September 23: Walmart announces it’ll be putting a 118,000-square-foot store in Aspen Hill, Maryland. October 11: Montgomery County Council president Valerie Ervin introduces legislation that would require all stores larger than 75,000 square feet to at least try to negotiate community benefits agreements with three nearby community associations, or face delays in opening. Ba da bum.
Meanwhile, nearly a year after four Walmarts were announced in the District, bills that would require community benefits agreements and labor standards of big box stores have gone nowhere, as has Mayor Vince Gray‘s promised CBA (at least, a spokesman with the Department of Planning and Economic Development hasn’t yet responded to a query for the latest). The only individual CBA attached to one of the developments, in Ward 7, is still in negotiations prior to review by the Zoning Commission.
Will Ervin’s bill go any further than D.C. Councilemember Phil Mendelson‘s? Dunno, MoCo’s not my beat. And the super-liberal Council did just cave on a proposed super-liberal-but-mostly-symbolic resolution opposing defense spending. But even if it’s just a statement, it’s a lot stronger one than any politician in D.C. has made so far.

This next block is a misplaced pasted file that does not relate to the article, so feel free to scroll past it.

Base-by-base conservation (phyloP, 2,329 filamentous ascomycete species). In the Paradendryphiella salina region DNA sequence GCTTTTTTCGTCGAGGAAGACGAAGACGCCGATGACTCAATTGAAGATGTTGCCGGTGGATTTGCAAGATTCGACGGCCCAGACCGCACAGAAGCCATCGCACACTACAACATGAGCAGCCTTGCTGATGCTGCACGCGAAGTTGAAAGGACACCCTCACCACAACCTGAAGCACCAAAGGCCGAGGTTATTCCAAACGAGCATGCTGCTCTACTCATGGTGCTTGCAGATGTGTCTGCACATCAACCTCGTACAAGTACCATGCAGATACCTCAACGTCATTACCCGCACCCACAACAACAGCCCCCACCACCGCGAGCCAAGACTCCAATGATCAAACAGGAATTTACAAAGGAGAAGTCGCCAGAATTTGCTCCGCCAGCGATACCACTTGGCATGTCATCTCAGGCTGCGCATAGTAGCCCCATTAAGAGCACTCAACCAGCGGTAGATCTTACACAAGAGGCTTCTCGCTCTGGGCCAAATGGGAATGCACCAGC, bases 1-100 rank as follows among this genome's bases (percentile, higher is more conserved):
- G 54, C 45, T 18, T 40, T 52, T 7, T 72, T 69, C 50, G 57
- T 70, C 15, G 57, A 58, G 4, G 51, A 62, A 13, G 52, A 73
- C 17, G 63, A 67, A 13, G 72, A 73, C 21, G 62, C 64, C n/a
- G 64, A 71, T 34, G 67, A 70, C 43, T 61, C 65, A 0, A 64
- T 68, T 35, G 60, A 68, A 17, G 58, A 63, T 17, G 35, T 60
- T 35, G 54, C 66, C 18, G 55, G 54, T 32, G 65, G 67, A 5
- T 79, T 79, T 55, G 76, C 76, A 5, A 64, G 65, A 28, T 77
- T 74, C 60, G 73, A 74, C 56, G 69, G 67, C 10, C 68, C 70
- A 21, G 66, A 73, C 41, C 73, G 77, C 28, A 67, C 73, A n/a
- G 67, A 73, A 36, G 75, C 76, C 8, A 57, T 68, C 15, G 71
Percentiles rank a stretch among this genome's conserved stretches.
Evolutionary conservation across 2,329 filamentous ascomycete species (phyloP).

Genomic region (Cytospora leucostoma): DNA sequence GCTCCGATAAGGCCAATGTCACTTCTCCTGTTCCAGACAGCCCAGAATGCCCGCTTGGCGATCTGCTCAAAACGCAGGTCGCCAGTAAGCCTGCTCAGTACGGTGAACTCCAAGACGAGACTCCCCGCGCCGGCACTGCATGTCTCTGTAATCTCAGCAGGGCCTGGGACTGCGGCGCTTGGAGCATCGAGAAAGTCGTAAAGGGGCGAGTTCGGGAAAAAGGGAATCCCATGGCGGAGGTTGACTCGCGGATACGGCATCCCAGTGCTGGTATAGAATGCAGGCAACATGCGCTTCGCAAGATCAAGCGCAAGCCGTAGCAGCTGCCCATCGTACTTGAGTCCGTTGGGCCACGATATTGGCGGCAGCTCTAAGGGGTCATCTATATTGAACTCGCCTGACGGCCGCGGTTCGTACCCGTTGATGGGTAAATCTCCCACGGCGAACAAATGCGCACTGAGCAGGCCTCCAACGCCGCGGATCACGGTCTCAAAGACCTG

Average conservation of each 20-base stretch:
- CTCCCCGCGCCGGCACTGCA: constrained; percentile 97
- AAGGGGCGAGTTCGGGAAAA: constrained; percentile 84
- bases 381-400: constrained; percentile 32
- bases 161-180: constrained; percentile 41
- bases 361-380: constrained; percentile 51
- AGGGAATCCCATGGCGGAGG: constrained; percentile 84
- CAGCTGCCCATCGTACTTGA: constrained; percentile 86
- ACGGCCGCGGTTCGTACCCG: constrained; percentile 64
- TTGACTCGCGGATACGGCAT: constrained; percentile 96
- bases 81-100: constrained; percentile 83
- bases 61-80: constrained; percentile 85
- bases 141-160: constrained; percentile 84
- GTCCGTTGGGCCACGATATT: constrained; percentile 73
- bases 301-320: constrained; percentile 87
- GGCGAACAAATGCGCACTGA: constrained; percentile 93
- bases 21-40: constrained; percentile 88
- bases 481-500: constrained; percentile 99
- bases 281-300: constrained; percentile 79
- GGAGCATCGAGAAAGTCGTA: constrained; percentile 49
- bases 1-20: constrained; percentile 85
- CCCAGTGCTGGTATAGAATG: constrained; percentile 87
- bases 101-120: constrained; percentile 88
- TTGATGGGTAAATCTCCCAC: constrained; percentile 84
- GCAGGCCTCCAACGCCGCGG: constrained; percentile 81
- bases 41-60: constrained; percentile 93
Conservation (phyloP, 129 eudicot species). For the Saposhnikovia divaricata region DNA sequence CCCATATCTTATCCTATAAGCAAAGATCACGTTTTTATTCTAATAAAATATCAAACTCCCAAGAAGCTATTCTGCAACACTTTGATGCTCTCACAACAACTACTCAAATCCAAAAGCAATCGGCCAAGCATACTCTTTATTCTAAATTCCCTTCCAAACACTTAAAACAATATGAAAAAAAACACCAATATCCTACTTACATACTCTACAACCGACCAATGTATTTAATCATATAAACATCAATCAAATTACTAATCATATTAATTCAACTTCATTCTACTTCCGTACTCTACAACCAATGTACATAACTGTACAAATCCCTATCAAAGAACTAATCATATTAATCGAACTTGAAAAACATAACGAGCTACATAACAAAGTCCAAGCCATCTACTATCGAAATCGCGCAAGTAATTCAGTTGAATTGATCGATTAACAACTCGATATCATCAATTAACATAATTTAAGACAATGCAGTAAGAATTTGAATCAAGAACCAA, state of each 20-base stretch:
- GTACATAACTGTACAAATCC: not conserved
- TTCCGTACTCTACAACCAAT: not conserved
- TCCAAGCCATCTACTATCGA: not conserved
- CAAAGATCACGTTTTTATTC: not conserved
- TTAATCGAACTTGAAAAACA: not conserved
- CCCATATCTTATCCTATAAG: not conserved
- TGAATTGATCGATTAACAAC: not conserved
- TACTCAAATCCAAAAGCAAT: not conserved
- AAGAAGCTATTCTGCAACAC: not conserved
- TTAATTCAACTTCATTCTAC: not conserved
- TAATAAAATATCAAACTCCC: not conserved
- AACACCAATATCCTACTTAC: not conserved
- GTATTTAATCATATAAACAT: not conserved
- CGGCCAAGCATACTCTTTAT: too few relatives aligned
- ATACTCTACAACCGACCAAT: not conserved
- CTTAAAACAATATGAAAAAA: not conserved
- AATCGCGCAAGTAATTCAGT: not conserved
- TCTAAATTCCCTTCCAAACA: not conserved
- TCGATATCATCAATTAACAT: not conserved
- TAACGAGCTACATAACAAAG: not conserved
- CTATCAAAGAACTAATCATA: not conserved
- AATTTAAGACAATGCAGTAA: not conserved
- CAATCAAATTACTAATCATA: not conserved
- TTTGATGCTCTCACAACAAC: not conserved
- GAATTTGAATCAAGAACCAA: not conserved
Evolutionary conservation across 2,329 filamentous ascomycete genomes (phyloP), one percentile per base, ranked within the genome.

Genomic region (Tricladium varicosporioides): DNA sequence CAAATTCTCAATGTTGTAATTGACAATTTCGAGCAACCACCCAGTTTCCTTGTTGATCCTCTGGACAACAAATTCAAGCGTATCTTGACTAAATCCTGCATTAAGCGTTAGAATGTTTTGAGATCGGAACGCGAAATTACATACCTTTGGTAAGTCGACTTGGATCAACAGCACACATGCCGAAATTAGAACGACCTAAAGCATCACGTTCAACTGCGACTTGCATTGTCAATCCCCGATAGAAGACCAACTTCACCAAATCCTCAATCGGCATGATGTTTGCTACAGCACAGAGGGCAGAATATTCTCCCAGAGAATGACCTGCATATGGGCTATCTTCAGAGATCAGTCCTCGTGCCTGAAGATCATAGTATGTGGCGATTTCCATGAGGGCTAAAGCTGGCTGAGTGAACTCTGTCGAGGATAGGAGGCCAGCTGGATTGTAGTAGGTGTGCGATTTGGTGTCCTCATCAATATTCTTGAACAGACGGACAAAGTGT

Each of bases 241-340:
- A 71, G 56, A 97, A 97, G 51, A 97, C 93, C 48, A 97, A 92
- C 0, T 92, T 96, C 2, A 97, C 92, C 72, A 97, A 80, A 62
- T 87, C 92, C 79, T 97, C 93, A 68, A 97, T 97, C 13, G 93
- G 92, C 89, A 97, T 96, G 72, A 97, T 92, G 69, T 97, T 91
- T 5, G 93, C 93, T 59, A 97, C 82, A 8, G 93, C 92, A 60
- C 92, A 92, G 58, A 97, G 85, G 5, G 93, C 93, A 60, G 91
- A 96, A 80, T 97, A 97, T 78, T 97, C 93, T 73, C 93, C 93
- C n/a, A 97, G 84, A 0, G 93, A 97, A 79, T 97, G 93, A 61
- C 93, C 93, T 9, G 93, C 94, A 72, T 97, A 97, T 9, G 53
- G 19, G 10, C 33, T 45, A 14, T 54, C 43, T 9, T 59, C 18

UPDATE, 12:38 p.m. – Here’s Walmart spokesman Steve Restivo‘s statement on the bill:
Our role as a good corporate citizen is well documented all across the country and we’re finding that the more people learn facts about the company, the more they see the value in having a Walmart store in their community. The truth is we already do most things residents want from development such as hiring locally, supporting community organizations and offering competitive wages and benefits. One doesn’t need to look much further than Washington D.C. to see how committed we are to supporting the neighborhoods where we do business. The three-letter-word we hear most in our conversations with elected officials, stakeholders and residents across the region is not “C-B-A”, but “J-O-B.” We encourage the Montgomery County Council to support opportunities to stimulate economic development rather than creating arbitrary and discriminatory hurdles that will discourage recovery.